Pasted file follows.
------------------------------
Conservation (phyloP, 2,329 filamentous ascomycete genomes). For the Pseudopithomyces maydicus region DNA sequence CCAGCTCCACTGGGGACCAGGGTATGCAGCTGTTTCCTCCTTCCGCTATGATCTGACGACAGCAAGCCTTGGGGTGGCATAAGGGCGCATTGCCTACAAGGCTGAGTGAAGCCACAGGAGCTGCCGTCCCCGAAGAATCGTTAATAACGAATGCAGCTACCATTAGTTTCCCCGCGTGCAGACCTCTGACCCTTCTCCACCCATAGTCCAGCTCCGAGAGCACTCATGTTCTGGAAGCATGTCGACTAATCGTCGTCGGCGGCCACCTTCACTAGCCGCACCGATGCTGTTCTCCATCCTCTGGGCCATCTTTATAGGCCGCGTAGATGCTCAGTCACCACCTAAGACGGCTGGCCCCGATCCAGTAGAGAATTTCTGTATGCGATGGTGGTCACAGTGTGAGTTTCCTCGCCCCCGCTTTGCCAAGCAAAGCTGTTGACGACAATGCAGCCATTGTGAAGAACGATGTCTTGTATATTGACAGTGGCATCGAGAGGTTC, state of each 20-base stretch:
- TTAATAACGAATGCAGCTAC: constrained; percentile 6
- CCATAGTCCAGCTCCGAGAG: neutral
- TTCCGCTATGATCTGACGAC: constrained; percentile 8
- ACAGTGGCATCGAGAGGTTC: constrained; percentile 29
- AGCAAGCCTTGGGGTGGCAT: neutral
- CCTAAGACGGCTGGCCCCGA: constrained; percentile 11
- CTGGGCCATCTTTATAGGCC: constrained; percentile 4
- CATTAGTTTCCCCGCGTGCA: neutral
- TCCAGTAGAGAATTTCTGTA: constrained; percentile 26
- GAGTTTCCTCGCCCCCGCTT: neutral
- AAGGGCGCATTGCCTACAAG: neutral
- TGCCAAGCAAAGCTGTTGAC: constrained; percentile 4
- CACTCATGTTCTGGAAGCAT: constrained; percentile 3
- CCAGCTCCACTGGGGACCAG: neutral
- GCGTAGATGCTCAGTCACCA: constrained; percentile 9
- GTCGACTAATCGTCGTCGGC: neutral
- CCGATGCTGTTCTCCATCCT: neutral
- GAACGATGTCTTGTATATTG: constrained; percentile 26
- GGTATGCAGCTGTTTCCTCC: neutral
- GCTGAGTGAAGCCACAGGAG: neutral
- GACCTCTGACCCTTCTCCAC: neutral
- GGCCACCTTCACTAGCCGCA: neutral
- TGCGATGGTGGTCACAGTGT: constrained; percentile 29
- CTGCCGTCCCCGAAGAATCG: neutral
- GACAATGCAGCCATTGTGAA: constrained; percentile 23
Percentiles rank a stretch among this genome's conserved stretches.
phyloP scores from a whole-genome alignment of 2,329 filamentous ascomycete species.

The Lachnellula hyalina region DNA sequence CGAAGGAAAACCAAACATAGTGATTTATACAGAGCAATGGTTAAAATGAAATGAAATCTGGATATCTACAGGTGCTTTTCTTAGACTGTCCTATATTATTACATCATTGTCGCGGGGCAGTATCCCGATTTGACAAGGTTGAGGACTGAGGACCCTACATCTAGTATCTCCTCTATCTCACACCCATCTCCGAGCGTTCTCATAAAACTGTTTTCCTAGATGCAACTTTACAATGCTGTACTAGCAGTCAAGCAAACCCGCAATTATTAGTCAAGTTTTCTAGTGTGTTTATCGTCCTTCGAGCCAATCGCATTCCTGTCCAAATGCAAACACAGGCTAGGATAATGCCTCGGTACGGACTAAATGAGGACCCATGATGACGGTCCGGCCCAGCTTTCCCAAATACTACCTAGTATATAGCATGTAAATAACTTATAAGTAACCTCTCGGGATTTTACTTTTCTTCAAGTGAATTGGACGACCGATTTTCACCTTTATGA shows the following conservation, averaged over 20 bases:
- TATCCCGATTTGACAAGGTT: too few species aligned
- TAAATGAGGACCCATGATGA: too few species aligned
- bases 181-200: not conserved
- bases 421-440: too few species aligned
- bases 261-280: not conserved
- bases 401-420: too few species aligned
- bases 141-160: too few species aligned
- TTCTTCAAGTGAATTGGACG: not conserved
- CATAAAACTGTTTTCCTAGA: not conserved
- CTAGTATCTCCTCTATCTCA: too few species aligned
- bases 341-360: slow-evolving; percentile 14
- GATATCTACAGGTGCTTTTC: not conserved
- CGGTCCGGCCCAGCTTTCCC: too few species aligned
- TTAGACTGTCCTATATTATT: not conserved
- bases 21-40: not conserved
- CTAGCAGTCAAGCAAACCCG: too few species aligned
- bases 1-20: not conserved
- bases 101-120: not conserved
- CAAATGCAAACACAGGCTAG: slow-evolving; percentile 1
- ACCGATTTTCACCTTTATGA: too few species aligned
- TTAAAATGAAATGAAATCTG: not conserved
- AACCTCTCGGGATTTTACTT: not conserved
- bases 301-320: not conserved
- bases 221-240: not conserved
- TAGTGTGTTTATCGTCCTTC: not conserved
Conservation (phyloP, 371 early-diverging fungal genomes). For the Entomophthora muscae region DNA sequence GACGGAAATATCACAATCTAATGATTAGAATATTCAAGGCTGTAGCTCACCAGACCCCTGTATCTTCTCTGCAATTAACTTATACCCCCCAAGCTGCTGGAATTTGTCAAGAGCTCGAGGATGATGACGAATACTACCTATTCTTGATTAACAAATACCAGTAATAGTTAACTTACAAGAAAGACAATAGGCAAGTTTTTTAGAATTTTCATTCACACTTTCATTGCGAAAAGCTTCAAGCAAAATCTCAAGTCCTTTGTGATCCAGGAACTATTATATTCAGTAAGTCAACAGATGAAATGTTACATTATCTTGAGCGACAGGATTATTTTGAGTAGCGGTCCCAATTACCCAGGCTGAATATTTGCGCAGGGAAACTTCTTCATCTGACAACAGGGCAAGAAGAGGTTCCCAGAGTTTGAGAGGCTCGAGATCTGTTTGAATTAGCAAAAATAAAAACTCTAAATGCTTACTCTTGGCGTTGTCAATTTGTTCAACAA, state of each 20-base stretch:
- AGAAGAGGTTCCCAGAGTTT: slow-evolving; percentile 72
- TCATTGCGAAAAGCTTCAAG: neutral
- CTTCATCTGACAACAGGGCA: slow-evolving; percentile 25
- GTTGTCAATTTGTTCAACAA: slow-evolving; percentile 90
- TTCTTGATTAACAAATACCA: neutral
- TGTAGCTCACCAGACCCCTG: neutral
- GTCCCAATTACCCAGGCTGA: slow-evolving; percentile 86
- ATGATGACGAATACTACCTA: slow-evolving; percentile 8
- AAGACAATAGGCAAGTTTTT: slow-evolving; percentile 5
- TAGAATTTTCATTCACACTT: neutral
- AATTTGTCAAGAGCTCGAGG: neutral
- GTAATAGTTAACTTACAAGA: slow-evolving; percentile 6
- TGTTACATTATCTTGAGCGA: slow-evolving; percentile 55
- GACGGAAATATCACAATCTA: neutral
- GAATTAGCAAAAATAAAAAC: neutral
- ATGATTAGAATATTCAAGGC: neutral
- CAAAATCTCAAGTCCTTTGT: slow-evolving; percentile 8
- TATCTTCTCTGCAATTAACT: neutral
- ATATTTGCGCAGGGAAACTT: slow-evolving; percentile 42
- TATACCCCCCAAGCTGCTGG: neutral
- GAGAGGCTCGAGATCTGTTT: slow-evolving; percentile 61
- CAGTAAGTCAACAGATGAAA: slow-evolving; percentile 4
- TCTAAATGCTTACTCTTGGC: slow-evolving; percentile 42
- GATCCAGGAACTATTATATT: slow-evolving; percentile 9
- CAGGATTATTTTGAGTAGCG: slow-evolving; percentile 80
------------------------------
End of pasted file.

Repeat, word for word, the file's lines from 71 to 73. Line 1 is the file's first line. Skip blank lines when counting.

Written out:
- ATGATTAGAATATTCAAGGC: neutral
- CAAAATCTCAAGTCCTTTGT: slow-evolving; percentile 8
- TATCTTCTCTGCAATTAACT: neutral